All in all, I enjoyed “Traitor,” which stars Don Cheadle as a former military man who may or may not be working with a terrorist organization. It reminded me of the Showtime series, “Sleeper Cell,” and fans of one should check the other out.
But I was a little perplexed by the ending of “Traitor.” (I should go ahead and warn anyone that still hasn’t seen the film that there are MAJOR spoilers ahead.)
So Cheadle’s character — Samir Horn — is working deep cover with an intelligence agency to infiltrate a terrorist organization that strongly resembles Al-Qaeda. Throughout the entire film, I was confused about Samir’s endgame. Was his task to stop a terrorist attack? Or was it to capture the organizers? At the direction of his handler, Samir distributed live bombs to 30 different sleeper agents who were to detonate those bombs on 30 different buses at the same time. He was conflicted about giving these terrorists the ammunition to strike such a major blow, but the implication was that it was something he had to do, presumably to gain access (again) to the operation’s organizer, Nathir. I thought his mission was to capture Nathir so the intelligence community could interrogate him and bring him to justice, but he ends up shooting the unarmed terrorist in the head. Meanwhile, he set it up so that all 30 “martyrs” got on the same bus, which made for a very dramatic scene when it came time to detonate the bombs.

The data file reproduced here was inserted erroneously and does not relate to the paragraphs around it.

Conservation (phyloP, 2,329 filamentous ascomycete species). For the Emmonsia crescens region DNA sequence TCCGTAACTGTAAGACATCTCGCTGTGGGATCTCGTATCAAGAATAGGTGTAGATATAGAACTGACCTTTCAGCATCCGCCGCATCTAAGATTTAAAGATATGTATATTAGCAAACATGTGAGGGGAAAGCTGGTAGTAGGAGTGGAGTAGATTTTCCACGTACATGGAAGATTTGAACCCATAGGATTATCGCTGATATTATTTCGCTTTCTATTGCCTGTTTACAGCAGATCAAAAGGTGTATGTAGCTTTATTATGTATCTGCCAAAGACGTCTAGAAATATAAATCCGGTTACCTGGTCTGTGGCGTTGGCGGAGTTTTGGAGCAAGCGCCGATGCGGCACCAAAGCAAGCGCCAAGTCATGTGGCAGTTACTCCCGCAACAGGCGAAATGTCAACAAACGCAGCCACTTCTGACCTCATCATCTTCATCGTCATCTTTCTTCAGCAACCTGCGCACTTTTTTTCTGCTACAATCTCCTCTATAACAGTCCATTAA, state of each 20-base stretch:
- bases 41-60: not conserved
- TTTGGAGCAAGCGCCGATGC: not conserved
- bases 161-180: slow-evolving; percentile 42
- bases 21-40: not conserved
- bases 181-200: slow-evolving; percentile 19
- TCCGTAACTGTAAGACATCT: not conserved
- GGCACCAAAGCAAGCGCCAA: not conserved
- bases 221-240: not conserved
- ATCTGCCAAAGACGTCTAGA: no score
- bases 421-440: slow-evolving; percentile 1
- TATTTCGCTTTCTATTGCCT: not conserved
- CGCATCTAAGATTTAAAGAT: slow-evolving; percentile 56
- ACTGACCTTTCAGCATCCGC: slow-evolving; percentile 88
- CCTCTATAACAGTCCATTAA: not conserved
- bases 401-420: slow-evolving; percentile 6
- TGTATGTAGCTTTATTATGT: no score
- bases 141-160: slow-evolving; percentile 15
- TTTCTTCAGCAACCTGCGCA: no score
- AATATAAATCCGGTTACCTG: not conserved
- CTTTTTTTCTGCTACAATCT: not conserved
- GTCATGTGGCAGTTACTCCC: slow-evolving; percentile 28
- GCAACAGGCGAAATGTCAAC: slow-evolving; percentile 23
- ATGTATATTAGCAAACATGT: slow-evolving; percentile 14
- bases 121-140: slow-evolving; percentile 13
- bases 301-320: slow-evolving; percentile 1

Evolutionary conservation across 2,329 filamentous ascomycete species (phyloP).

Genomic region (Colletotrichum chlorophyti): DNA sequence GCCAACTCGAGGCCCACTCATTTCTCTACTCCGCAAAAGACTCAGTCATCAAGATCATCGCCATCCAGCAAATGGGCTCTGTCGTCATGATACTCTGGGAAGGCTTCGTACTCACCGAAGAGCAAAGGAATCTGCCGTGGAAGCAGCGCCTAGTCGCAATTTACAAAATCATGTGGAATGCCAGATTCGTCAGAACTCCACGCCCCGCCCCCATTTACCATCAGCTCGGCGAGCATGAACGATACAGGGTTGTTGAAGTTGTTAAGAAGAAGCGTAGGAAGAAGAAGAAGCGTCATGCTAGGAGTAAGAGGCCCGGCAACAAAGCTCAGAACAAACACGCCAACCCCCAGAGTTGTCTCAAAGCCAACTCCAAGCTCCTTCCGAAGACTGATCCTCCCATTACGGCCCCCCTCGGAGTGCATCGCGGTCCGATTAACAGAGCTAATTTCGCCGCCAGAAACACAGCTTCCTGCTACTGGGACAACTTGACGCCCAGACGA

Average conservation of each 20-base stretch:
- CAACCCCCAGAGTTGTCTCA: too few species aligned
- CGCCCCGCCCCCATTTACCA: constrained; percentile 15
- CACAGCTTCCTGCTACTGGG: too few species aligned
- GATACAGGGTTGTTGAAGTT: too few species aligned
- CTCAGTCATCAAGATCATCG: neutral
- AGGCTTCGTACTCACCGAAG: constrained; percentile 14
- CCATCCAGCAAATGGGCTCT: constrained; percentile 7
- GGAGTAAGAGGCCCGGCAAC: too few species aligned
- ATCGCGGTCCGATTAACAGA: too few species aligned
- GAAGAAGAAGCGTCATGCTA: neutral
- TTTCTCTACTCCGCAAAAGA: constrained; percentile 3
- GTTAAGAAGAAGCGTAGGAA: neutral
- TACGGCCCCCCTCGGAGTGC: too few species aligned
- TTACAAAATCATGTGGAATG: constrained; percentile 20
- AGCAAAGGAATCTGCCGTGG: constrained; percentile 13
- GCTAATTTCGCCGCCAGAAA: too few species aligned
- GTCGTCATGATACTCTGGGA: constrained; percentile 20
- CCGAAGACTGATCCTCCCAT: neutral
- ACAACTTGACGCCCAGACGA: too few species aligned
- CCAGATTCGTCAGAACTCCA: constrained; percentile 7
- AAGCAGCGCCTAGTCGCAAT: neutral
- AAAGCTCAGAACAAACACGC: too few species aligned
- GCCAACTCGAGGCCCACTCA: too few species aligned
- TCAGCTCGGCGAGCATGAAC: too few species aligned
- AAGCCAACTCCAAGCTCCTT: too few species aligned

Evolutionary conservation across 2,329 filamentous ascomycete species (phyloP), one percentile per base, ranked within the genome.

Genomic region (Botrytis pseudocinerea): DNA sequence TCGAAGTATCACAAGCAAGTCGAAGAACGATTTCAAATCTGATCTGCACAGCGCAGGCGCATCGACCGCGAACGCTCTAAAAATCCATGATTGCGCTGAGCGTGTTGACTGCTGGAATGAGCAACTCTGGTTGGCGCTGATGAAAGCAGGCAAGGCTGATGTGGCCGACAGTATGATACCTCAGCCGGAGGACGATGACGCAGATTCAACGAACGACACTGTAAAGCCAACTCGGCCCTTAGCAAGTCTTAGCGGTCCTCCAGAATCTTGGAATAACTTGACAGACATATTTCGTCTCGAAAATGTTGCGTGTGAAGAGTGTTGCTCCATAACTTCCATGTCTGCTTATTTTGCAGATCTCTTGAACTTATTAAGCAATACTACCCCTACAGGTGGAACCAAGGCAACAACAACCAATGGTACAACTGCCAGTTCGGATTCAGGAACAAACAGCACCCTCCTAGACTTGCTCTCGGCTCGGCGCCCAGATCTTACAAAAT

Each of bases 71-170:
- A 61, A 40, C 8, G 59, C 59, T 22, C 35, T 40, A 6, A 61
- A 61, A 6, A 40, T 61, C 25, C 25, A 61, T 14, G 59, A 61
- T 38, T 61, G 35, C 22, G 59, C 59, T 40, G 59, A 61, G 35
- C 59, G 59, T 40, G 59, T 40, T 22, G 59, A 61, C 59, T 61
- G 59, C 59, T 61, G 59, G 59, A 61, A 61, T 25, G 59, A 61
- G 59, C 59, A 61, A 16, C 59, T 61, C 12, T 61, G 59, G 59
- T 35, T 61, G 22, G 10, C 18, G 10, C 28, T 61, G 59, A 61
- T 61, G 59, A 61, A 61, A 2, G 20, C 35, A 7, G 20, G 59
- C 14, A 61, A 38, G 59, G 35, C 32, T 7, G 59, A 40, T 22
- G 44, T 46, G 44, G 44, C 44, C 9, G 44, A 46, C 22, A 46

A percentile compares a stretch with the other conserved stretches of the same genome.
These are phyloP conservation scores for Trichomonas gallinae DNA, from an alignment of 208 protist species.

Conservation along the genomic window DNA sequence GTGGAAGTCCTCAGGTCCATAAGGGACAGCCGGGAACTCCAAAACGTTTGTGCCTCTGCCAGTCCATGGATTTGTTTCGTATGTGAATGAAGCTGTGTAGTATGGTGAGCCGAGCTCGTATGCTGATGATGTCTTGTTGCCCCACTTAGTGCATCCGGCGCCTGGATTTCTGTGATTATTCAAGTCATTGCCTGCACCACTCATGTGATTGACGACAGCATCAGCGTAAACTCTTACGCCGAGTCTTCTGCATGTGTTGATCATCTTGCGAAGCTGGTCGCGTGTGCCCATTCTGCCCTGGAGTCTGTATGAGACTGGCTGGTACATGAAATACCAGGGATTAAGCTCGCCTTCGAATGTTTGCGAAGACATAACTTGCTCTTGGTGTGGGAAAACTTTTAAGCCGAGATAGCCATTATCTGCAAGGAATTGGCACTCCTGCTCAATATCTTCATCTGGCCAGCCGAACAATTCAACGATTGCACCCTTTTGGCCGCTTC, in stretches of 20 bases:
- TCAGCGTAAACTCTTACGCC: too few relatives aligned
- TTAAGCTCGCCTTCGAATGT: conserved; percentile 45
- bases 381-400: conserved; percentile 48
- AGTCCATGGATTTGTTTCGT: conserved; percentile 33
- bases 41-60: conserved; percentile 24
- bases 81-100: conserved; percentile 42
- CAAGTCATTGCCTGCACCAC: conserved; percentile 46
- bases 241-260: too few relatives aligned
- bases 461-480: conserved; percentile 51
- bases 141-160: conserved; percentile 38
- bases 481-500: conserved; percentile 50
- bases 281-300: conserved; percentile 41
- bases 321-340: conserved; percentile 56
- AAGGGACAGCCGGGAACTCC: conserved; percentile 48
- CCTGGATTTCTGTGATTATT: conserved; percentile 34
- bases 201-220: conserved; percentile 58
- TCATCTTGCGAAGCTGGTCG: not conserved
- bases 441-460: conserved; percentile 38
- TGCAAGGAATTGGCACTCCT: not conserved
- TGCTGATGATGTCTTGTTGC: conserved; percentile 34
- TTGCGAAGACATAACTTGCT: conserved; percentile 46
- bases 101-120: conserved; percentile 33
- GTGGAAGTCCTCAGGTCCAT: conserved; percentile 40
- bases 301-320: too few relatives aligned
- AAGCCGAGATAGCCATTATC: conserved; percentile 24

Anyway, why distribute live bombs? Since he made them himself, couldn’t he have disabled them somehow? Even if that wasn’t possible, why didn’t he find a way to get the names of the 30 terrorists to his contact at the FBI? He had plenty of “alone time” during the distribution portion of the mission that would have allowed for this.
He was responsible for a bus blowing up — a bus that must have had at least a few innocent civilians on it — and he ended up killing the mastermind instead of capturing him. If that was his endgame, he could have killed the guy when they met for the first time in Toronto.
Like I said, the ending was gut-wrenching and dramatic, but it seemed forced — just to have the visual of a bus blowing up on American soil.